An ageing workforce and falling graduate numbers would make it hard for companies to meet development commitments, according to Gerard Daniels Australia chief executive Petra Nelson.
“The rate of expenditure on hydrocarbons projects over the next five years shows a dramatic increase, placing pressure on the resources that exist in the local market,” she said yesterday.
“The industry is known for the mobility of its workforce, however demand will increase to such a degree that moving an existing workforce will not meet the scale of need.”
The numbers graduating from engineering and geology courses were continuing to fall and the existing oil and gas workforce was ageing. Ironically, the high salaries enjoyed by senior petroleum professionals were actually accelerating the shrinking of the workforce.
“Many are leaving the industry early and taking advantage of the financial benefits of the industry to enjoy the work-life balance touted as the characteristic of a much younger generation,” Nelson said.
Marketing campaigns aimed at getting more high school students to study science and enter the petroleum industry were necessary, but there would be a seven-to-ten year time lag before these were able to actually deliver trained graduates to the industry, she told EnergyReview.net.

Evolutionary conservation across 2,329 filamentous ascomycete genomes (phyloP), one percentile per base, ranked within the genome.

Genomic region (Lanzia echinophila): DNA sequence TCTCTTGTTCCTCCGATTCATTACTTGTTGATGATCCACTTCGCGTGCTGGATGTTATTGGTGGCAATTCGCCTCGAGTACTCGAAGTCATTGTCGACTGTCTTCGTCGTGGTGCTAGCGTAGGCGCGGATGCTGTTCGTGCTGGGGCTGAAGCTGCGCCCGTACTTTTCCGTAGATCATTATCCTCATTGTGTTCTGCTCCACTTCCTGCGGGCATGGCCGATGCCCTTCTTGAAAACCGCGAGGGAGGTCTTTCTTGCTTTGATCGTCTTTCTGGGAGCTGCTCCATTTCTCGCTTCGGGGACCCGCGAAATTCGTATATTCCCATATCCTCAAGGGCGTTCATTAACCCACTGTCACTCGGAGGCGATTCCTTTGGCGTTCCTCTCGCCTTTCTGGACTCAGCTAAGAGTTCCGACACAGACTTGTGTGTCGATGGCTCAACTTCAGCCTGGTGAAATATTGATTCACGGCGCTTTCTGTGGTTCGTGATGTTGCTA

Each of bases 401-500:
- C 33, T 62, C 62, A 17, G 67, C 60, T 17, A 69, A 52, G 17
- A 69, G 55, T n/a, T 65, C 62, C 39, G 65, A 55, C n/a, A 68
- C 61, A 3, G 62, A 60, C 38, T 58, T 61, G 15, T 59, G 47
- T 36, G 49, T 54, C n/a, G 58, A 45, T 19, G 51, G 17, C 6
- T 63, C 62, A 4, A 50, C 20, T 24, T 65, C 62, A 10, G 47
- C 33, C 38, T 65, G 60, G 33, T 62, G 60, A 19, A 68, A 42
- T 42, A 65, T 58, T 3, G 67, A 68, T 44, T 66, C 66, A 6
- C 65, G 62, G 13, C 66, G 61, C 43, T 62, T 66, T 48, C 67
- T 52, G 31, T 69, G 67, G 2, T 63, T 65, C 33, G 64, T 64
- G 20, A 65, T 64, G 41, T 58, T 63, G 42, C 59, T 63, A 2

In the meantime, the industry had to consider recruiting and training migrants and staff from complementary industries.
Nelson said Chinese and Indian universities were promising recruiting grounds for Australian oil and gas companies.
Mitchell Drilling director Peter Mitchell agreed.
He told ERN that his firm was recruiting local labour for its Indian and Chinese projects.
“We can recruit engineering graduates as drilling crew,” he said.
“They’re smart and they work hard. We can have them working in the field within a few months and after three or four years they can be leading a team.
“Now we are actually bringing them into Australia to work on local projects. It’s much easier than finding local workers.”
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